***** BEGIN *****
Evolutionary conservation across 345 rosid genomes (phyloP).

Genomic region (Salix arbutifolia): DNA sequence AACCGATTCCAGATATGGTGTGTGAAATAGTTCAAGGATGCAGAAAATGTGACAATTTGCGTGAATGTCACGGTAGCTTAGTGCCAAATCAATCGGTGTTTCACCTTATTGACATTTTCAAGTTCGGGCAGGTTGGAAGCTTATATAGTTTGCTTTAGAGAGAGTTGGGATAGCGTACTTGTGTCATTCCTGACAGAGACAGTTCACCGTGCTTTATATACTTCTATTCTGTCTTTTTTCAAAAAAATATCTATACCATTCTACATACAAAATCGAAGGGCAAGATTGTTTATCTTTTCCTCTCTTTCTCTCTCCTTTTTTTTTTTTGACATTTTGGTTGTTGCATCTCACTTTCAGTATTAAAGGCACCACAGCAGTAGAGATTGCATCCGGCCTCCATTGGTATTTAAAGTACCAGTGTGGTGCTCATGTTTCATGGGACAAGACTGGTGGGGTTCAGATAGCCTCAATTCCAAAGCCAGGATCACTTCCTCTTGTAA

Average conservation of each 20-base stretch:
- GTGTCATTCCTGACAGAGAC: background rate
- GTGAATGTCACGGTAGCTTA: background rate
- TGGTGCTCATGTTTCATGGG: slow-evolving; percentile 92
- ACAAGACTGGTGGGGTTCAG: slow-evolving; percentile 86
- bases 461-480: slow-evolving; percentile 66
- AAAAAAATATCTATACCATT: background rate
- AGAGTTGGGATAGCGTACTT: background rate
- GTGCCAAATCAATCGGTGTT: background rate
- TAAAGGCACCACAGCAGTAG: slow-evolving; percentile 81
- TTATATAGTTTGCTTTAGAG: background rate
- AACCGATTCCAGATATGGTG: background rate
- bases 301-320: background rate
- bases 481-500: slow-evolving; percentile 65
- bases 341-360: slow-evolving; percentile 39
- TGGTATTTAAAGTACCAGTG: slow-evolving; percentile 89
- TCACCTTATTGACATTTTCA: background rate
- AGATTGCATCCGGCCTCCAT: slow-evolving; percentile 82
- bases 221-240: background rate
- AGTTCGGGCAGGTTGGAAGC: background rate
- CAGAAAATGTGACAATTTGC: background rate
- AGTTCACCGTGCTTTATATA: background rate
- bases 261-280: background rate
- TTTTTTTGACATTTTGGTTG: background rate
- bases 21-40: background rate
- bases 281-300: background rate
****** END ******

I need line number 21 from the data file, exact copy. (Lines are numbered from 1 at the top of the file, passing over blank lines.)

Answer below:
- bases 221-240: background rate